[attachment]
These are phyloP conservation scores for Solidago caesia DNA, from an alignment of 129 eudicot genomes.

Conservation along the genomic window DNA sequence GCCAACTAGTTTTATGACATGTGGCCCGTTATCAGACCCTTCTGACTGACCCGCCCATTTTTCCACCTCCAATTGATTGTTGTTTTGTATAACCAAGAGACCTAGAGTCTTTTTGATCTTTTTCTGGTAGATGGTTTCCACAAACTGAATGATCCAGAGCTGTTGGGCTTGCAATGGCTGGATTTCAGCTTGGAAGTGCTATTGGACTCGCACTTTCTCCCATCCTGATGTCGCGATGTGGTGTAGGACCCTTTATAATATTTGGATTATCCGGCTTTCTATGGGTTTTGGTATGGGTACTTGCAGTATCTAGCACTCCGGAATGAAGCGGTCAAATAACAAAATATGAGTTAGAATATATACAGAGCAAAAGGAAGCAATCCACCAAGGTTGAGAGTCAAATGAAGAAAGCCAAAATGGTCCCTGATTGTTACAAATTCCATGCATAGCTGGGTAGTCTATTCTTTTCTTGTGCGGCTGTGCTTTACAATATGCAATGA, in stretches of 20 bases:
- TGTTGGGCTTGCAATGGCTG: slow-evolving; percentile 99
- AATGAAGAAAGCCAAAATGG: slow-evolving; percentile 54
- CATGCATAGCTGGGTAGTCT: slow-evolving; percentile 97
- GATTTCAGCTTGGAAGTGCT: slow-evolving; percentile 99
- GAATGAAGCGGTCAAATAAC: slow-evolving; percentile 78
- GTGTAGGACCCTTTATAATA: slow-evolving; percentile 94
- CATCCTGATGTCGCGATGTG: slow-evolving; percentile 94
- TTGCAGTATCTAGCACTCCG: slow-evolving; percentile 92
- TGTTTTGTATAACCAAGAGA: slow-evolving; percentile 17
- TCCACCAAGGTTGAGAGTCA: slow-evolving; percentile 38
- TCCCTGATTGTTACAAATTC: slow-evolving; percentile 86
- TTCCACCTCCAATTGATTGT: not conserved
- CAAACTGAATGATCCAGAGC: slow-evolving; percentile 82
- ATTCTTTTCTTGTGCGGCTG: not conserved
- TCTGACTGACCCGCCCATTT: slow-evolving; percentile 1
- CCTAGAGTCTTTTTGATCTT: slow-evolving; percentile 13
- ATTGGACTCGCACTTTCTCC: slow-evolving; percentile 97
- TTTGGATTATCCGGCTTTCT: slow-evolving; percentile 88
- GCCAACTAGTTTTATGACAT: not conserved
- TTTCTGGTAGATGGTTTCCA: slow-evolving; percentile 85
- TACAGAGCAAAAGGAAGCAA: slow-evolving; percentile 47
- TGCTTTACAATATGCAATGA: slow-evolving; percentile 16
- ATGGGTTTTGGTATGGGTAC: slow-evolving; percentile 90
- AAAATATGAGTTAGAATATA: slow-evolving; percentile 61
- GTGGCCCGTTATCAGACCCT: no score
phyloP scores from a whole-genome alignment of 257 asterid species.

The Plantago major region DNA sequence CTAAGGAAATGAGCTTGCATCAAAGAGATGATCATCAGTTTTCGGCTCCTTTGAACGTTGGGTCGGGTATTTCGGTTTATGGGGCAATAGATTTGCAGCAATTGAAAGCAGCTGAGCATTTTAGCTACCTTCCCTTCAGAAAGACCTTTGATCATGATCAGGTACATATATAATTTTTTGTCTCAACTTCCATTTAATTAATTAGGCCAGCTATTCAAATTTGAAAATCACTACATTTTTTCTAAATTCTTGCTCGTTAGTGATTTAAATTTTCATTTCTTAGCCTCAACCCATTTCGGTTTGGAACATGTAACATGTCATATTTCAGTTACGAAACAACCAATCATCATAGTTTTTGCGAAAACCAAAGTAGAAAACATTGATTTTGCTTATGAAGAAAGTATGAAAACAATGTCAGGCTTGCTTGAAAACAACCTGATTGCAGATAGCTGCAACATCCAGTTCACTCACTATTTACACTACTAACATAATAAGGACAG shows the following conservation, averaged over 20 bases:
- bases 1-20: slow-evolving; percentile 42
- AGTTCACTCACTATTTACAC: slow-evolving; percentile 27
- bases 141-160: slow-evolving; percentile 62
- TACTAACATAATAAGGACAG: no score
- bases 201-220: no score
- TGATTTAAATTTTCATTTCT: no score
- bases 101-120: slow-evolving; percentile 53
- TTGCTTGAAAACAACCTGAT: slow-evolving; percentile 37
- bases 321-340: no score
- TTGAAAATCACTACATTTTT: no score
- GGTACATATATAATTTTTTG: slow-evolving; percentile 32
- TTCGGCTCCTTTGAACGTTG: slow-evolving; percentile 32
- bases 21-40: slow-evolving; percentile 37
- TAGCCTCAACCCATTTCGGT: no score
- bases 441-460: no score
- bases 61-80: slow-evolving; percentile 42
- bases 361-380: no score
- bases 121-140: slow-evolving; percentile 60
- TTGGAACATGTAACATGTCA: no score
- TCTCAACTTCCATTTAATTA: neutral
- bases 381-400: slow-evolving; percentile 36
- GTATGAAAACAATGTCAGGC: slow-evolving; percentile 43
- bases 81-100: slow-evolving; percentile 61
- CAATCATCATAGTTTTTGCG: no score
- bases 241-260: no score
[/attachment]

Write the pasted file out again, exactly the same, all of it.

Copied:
These are phyloP conservation scores for Solidago caesia DNA, from an alignment of 129 eudicot genomes.

Conservation along the genomic window DNA sequence GCCAACTAGTTTTATGACATGTGGCCCGTTATCAGACCCTTCTGACTGACCCGCCCATTTTTCCACCTCCAATTGATTGTTGTTTTGTATAACCAAGAGACCTAGAGTCTTTTTGATCTTTTTCTGGTAGATGGTTTCCACAAACTGAATGATCCAGAGCTGTTGGGCTTGCAATGGCTGGATTTCAGCTTGGAAGTGCTATTGGACTCGCACTTTCTCCCATCCTGATGTCGCGATGTGGTGTAGGACCCTTTATAATATTTGGATTATCCGGCTTTCTATGGGTTTTGGTATGGGTACTTGCAGTATCTAGCACTCCGGAATGAAGCGGTCAAATAACAAAATATGAGTTAGAATATATACAGAGCAAAAGGAAGCAATCCACCAAGGTTGAGAGTCAAATGAAGAAAGCCAAAATGGTCCCTGATTGTTACAAATTCCATGCATAGCTGGGTAGTCTATTCTTTTCTTGTGCGGCTGTGCTTTACAATATGCAATGA, in stretches of 20 bases:
- TGTTGGGCTTGCAATGGCTG: slow-evolving; percentile 99
- AATGAAGAAAGCCAAAATGG: slow-evolving; percentile 54
- CATGCATAGCTGGGTAGTCT: slow-evolving; percentile 97
- GATTTCAGCTTGGAAGTGCT: slow-evolving; percentile 99
- GAATGAAGCGGTCAAATAAC: slow-evolving; percentile 78
- GTGTAGGACCCTTTATAATA: slow-evolving; percentile 94
- CATCCTGATGTCGCGATGTG: slow-evolving; percentile 94
- TTGCAGTATCTAGCACTCCG: slow-evolving; percentile 92
- TGTTTTGTATAACCAAGAGA: slow-evolving; percentile 17
- TCCACCAAGGTTGAGAGTCA: slow-evolving; percentile 38
- TCCCTGATTGTTACAAATTC: slow-evolving; percentile 86
- TTCCACCTCCAATTGATTGT: not conserved
- CAAACTGAATGATCCAGAGC: slow-evolving; percentile 82
- ATTCTTTTCTTGTGCGGCTG: not conserved
- TCTGACTGACCCGCCCATTT: slow-evolving; percentile 1
- CCTAGAGTCTTTTTGATCTT: slow-evolving; percentile 13
- ATTGGACTCGCACTTTCTCC: slow-evolving; percentile 97
- TTTGGATTATCCGGCTTTCT: slow-evolving; percentile 88
- GCCAACTAGTTTTATGACAT: not conserved
- TTTCTGGTAGATGGTTTCCA: slow-evolving; percentile 85
- TACAGAGCAAAAGGAAGCAA: slow-evolving; percentile 47
- TGCTTTACAATATGCAATGA: slow-evolving; percentile 16
- ATGGGTTTTGGTATGGGTAC: slow-evolving; percentile 90
- AAAATATGAGTTAGAATATA: slow-evolving; percentile 61
- GTGGCCCGTTATCAGACCCT: no score
phyloP scores from a whole-genome alignment of 257 asterid species.

The Plantago major region DNA sequence CTAAGGAAATGAGCTTGCATCAAAGAGATGATCATCAGTTTTCGGCTCCTTTGAACGTTGGGTCGGGTATTTCGGTTTATGGGGCAATAGATTTGCAGCAATTGAAAGCAGCTGAGCATTTTAGCTACCTTCCCTTCAGAAAGACCTTTGATCATGATCAGGTACATATATAATTTTTTGTCTCAACTTCCATTTAATTAATTAGGCCAGCTATTCAAATTTGAAAATCACTACATTTTTTCTAAATTCTTGCTCGTTAGTGATTTAAATTTTCATTTCTTAGCCTCAACCCATTTCGGTTTGGAACATGTAACATGTCATATTTCAGTTACGAAACAACCAATCATCATAGTTTTTGCGAAAACCAAAGTAGAAAACATTGATTTTGCTTATGAAGAAAGTATGAAAACAATGTCAGGCTTGCTTGAAAACAACCTGATTGCAGATAGCTGCAACATCCAGTTCACTCACTATTTACACTACTAACATAATAAGGACAG shows the following conservation, averaged over 20 bases:
- bases 1-20: slow-evolving; percentile 42
- AGTTCACTCACTATTTACAC: slow-evolving; percentile 27
- bases 141-160: slow-evolving; percentile 62
- TACTAACATAATAAGGACAG: no score
- bases 201-220: no score
- TGATTTAAATTTTCATTTCT: no score
- bases 101-120: slow-evolving; percentile 53
- TTGCTTGAAAACAACCTGAT: slow-evolving; percentile 37
- bases 321-340: no score
- TTGAAAATCACTACATTTTT: no score
- GGTACATATATAATTTTTTG: slow-evolving; percentile 32
- TTCGGCTCCTTTGAACGTTG: slow-evolving; percentile 32
- bases 21-40: slow-evolving; percentile 37
- TAGCCTCAACCCATTTCGGT: no score
- bases 441-460: no score
- bases 61-80: slow-evolving; percentile 42
- bases 361-380: no score
- bases 121-140: slow-evolving; percentile 60
- TTGGAACATGTAACATGTCA: no score
- TCTCAACTTCCATTTAATTA: neutral
- bases 381-400: slow-evolving; percentile 36
- GTATGAAAACAATGTCAGGC: slow-evolving; percentile 43
- bases 81-100: slow-evolving; percentile 61
- CAATCATCATAGTTTTTGCG: no score
- bases 241-260: no score